China’s exporters – the last reliable pillar of the world’s second-largest economy as it struggled with the pandemic, weak consumption and a property crisis – are warning of hard times ahead as softer overseas markets force them to shed workers, shift to lower-value goods and even rent out their factories.
Alarm bells sounded for China’s $18 trillion economy when trade data last week showed export growth well short of expectations and slowing for the first time in four months.
Those alarms are echoing in workshops across eastern and southern China’s manufacturing hubs, in industries from machinery parts and textiles to high-tech home appliances, where businesses are scaling back while export orders dry up.
“It is very likely China’s exports will slow further or even contract in the coming months, as leading economic indicators point to a global growth slowdown or even recession,” said Nie Wen, a Shanghai-based economist at Hwabao Trust.
Exports are vital to China more than ever, with all other pillars of its economy on shaky ground. Nie estimates exports will account for 30-40% of China’s GDP growth this year, up from 20% last year, even as outbound shipments slow.
“We had no export orders in the first eight months at all,” said Yang Bingben, 35, whose company makes industrial-use valves in eastern China’s export and manufacturing hub of Wenzhou.
He has let go all but 17 of his 150 workers and rented out most of his 7,500-square-meter (80,730 square foot) plant.
He sees little hope for the fourth quarter, typically his busiest season, and expects sales this year to drop 50-65% from last year, with the stalling domestic economy unable to take up any slack from the slump in exports.
To support the sector, export tax rebates have been expanded, and a cabinet meeting chaired by Premier Li Keqiang on Tuesday pledged support for exporters and importers to secure orders, expand markets and improve the efficiency of port operations and logistics.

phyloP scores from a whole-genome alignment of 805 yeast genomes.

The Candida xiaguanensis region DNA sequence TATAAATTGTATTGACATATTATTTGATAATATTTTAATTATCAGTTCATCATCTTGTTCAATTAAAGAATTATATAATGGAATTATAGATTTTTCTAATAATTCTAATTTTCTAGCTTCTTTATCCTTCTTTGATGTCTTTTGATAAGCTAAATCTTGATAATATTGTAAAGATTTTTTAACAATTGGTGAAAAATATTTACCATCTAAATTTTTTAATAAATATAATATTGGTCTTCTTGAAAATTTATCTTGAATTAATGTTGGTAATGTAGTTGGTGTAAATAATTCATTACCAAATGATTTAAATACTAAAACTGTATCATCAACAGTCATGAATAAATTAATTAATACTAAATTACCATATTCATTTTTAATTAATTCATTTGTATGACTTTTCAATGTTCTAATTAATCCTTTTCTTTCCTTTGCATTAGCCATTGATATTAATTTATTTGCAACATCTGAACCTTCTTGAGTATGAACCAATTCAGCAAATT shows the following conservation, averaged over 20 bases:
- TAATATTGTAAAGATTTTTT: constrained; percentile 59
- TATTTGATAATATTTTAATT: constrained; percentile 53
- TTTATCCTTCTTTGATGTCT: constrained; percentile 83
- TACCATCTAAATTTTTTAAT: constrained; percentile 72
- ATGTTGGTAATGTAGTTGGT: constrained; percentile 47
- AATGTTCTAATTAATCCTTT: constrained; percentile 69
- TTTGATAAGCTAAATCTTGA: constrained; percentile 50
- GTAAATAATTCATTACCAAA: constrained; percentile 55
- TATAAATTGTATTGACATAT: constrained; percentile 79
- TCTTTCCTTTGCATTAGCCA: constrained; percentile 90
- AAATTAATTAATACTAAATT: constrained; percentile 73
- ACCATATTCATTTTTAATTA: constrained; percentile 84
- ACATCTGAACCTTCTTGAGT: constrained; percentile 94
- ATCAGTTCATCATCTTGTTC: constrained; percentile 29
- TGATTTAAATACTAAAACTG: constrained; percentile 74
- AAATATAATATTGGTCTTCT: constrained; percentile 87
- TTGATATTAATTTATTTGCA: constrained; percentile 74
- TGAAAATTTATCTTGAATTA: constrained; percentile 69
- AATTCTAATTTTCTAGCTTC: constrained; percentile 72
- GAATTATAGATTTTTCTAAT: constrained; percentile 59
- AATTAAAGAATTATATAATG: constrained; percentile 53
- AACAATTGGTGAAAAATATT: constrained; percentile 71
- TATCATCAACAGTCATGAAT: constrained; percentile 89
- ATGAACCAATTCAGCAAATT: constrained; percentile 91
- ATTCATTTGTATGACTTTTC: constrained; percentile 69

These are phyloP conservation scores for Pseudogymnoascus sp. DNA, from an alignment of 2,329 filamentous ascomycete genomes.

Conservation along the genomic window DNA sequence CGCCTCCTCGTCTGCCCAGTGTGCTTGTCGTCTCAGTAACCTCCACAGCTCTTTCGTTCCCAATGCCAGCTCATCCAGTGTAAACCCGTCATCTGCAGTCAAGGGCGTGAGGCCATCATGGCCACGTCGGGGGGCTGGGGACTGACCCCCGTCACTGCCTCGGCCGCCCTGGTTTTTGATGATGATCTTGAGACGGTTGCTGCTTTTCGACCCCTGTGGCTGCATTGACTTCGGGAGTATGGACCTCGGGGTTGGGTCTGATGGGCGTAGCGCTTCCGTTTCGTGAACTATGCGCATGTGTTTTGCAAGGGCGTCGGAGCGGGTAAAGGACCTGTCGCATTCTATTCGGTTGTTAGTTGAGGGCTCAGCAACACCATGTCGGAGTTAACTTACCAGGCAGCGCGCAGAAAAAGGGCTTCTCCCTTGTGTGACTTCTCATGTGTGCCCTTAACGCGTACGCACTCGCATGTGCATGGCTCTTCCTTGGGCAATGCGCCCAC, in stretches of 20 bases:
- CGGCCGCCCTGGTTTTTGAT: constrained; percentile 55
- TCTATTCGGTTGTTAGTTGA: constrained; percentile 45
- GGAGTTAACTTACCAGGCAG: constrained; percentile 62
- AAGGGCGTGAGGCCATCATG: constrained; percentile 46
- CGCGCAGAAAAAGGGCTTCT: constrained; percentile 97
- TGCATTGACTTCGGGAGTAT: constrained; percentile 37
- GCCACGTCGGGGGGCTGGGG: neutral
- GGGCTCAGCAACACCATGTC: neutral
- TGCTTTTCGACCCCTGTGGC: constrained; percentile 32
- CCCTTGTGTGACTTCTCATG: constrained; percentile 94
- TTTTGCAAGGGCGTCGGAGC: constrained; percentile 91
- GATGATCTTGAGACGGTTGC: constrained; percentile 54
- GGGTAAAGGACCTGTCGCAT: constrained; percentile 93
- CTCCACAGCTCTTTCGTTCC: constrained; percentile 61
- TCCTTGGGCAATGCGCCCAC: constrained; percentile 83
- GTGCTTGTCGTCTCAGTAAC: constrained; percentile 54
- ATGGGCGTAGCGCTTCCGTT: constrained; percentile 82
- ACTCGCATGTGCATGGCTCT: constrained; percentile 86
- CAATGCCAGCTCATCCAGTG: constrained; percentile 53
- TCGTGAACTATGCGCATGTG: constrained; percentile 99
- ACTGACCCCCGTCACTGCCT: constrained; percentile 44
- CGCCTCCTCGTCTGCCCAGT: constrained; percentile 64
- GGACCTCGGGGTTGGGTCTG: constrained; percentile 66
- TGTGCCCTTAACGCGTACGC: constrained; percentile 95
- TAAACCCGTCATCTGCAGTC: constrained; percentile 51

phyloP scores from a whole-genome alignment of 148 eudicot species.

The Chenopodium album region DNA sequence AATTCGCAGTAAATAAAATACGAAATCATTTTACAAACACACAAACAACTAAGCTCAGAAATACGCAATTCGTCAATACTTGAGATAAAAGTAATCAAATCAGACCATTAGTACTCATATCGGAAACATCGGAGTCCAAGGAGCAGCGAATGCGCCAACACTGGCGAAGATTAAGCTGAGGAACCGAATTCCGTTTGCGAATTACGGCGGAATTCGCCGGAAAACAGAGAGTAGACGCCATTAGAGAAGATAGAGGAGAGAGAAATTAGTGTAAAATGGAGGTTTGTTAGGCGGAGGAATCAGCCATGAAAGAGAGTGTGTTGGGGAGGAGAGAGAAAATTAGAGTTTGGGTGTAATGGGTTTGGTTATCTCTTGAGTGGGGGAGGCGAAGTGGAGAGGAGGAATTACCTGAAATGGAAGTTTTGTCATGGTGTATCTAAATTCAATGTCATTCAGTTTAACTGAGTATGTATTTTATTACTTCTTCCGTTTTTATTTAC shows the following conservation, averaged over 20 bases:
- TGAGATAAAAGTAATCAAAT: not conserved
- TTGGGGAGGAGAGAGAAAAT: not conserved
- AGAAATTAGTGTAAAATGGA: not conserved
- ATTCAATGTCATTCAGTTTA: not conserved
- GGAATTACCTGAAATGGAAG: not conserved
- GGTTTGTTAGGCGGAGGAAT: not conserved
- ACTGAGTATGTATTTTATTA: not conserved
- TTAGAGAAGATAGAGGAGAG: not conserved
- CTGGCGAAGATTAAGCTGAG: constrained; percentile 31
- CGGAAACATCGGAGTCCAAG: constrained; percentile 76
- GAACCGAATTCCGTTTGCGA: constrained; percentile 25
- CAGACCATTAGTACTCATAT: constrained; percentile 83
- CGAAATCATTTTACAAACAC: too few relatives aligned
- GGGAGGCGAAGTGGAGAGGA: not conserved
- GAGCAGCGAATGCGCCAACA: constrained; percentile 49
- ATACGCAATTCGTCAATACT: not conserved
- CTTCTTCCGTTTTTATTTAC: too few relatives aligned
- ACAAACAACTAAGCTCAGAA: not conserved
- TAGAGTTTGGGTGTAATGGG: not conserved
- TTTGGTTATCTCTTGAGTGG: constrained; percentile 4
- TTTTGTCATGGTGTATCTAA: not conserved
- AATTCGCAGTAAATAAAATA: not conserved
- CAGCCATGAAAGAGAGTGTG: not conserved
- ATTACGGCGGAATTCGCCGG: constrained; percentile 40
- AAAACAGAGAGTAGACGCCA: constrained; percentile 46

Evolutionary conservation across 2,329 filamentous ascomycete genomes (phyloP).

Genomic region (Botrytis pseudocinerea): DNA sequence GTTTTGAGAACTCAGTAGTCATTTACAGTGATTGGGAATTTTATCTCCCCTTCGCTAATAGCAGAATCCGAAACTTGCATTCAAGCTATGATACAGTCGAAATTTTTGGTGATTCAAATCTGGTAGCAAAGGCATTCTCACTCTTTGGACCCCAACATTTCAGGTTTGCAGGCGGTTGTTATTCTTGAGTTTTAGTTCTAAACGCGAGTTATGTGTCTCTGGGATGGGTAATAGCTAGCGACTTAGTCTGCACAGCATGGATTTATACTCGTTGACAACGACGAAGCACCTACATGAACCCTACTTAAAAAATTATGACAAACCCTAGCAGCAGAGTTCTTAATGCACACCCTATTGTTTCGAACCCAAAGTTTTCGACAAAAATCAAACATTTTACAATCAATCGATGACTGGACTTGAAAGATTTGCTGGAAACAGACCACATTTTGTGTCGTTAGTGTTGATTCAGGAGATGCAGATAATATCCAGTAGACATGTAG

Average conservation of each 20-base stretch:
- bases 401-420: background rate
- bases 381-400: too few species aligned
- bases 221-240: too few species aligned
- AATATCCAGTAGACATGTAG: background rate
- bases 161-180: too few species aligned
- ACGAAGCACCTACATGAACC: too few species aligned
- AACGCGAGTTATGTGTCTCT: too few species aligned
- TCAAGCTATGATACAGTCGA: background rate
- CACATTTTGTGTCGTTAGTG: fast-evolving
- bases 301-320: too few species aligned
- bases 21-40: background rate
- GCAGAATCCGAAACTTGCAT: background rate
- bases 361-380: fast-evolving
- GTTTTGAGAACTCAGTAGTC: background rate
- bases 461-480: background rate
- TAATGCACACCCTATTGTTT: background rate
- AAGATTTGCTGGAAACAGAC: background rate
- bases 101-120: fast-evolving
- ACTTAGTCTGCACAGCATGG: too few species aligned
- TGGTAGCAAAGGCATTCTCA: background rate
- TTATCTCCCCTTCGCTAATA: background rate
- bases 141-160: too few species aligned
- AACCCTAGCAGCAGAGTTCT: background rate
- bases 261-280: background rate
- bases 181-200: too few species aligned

RELIANCE ON EXPORTS
China over the years has moved to ease its economy’s reliance on exports for growth, and reduce its exposure to global factors beyond its control, while some low-cost manufacturing has been shifting to other countries such as Vietnam as China grows richer and its costs rise.
In the five years before the pandemic, from 2014 to 2019, the share of exports in China’s GDP shrank to 18.4% from 23.5%, according to World Bank figures.
But that share edged back up with the emergence of COVID-19, reaching 20% last year, in part as locked-down, home-bound consumers worldwide snapped up China’s electronics and household goods. That also helped to buoy China’s overall economic growth.
The pandemic has come back to bite China this year, however. Its strict efforts to contain domestic COVID outbreaks led to lockdowns that disrupted supply chains and shipping.
But much more ominous for exporters, they say, has been the slowdown in overseas demand, as the pandemic’s fallout and the Ukraine conflict fuel inflation and tighter monetary policies that are depressing global growth.
“Sliding demand for robot vacuum cleaners in Europe is beyond our expectation this year, with customers placing fewer orders and unwilling to buy expensive products,” said Qi Yong, a Shenzhen-based exporter of smart home electronics.
“Compared with 2020 and 2021, this year is the harder one, full of unprecedented hardship,” he said. While shipments picked up this month in the run-up to Christmas, he said, sales may still drop 20% in the third quarter from a year earlier.
He has cut 30% of his staff, to around 200, and may lay off more workers if business conditions require it.
These retrenchments put further pressure on policymakers searching for new sources of growth in an economy burdened by a year-long property slump and disruptions from Beijing’s zero-COVID policy.
Chinese companies involved in exporting and importing goods and services employ one-fifth of China’s workforce, supplying 180 million jobs.
Some exporters are adjusting their operations in response to the slump by producing cheaper goods, but this too will eat into revenue.
Miao Yujie, who runs an export company in eastern China’s Hangzhou, said he has started to use cheaper raw materials and to produce lower-value electronics goods and clothing that would appeal to inflation-wary, price-conscious consumers.
“There will be a big drop in exports in the second half of the year,” Miao said.
($1 = 6.9645 Chinese yuan renminbi)
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